Over-60s should postpone travel plans in light of new omicron variant, WHO warns

They also warned that blanket travel bans will not prevent the international spread of the variant

Emily Atkinson
Tuesday 30 November 2021 19:31
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Over-60s and other people at risk of developing severe COVID-19 symptoms should postpone their travel plans in light of the new omicron variant, the World Health Organisation (WHO) has said.

It comes after stricter border controls and harsher quarantine rules are being introduced across the globe in response to the new variant.

New advice issued today has said that travellers must “remain vigilant” while scientific research is underway to understand how the variant behaves.

The advice from the WHO reads: “All travellers should be reminded to remain vigilant for signs and symptoms of COVID-19, to get vaccinated when it is their turn and to adhere to public health and social measures at all times and regardless of vaccination status, including by using masks appropriately, respecting physical distancing, following good respiratory etiquette and avoiding crowded and poorly ventilated spaces.

“Persons who are unwell or at risk of developing severe COVID-19 disease and dying, including people 60 years of age or older or those with comorbidities (e.g. heart disease, cancer and diabetes), should be advised to postpone travel.”

The WHO have also warned that blanket travel bans will not prevent the international spread of the new omicron variant.

It comes after a number of countries, including the UK, EU and US are among t imposed travel bans on South Africa and other parts of Africa.

Currently, passengers arriving in the UK from 4am on Tuesday will be required to take a PCR test by the end of their second day from entry and isolate until they receive a negative test, while 10 southern African nations have been added to the red travel list.

The advice from the WHO reads: “Blanket travel bans will not prevent the international spread, and they place a heavy burden on lives and livelihoods. In addition, they can adversely impact global health efforts during a pandemic by disincentivizing countries to report and share epidemiological and sequencing data.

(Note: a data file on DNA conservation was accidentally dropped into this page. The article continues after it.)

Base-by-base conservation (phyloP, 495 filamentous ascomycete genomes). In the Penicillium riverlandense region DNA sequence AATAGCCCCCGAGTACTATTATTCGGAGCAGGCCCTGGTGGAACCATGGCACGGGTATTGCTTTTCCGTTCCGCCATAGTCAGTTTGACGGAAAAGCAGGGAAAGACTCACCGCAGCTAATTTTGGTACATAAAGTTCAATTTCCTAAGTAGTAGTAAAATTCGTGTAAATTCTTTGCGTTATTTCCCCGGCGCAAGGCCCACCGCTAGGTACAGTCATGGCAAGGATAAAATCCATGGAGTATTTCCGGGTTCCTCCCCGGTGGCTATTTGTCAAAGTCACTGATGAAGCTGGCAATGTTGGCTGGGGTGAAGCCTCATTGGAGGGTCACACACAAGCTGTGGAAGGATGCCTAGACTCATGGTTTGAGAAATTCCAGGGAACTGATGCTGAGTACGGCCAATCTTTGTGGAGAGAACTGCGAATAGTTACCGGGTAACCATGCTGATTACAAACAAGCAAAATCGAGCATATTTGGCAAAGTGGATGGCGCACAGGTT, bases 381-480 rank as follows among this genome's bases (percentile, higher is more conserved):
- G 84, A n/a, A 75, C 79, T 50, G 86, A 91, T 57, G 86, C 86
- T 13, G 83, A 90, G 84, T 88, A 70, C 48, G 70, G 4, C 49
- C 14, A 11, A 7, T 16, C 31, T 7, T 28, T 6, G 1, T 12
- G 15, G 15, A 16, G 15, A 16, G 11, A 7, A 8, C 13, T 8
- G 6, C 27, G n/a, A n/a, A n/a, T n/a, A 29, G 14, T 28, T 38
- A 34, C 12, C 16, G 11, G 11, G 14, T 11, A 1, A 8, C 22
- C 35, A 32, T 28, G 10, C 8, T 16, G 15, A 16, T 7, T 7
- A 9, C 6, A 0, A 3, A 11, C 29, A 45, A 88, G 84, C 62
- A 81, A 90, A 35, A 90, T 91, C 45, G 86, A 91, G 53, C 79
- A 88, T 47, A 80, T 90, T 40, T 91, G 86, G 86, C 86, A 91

“All countries should ensure that the measures are regularly reviewed and updated when new evidence becomes available on the epidemiological and clinical characteristics of Omicron or any other VOC.”

It comes as the Health Secretary Sajid Javid said it was not known whether the most recent Omicron cases identified in the UK were linked to travel in South Africa.

He told a press conference: “The cases that we identified at the start of the weekend, we were able to confirm quickly that they were linked to travel to South Africa. They were also part of one sort of family cluster.

“The recent cases that we’ve confirmed today, we’re not able to say whether or not, at this point ... we don’t know, we’re doing that work right now at speed to determine whether they all have a link to South Africa or not.

“Is there likely to be community transmission? I think we have to be realistic, there is likely to be, as we’re seeing in other European countries.

“And also, as I said earlier ... we would expect cases to rise as we now actively look for cases, because now having identified the variant and our concerns around it, UKHSA is actively looking back at anyone who’s travelled to South Africa over the last 10 days or so, and searching for these cases and taking action of course if they find them.”

Meanwhile, Eight more cases of the omicron variant of have been confirmed in England according the UK Health Security Agency (UKHSA).

The total number of cases involving the variant in England so far is 13.

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